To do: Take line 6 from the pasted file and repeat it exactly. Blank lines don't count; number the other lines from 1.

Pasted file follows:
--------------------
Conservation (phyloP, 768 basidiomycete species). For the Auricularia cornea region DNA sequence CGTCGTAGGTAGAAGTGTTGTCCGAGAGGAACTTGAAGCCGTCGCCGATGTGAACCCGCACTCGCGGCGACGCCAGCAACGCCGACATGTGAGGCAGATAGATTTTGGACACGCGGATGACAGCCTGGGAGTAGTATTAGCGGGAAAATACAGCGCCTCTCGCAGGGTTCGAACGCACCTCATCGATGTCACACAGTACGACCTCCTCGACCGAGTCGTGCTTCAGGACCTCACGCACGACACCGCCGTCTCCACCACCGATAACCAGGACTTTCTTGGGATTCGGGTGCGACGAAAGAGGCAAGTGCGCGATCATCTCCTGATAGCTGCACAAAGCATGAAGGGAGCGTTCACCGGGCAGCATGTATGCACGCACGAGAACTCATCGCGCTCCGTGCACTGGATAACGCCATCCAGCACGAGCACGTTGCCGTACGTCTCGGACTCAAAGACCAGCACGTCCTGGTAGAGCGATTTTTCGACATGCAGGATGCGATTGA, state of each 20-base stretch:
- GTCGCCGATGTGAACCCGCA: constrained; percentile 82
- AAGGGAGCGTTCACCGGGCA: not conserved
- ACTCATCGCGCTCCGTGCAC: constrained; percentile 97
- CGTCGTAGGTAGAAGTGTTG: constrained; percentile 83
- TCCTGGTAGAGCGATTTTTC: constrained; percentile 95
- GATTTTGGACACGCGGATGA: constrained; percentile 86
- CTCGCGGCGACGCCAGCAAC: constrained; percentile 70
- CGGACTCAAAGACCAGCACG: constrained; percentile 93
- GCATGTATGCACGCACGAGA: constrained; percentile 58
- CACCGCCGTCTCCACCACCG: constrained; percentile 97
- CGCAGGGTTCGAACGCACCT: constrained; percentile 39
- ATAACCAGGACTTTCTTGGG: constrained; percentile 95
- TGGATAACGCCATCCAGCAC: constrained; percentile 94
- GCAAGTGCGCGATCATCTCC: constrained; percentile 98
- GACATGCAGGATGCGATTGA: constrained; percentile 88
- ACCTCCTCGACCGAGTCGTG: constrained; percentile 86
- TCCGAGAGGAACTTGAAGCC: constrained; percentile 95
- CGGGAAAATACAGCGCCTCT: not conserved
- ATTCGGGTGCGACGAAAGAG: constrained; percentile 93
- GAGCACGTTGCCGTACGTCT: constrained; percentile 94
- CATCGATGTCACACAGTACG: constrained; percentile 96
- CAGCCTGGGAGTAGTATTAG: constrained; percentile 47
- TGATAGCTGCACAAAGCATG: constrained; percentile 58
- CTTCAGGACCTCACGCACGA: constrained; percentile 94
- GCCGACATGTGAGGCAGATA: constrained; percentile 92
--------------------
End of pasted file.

- TCCTGGTAGAGCGATTTTTC: constrained; percentile 95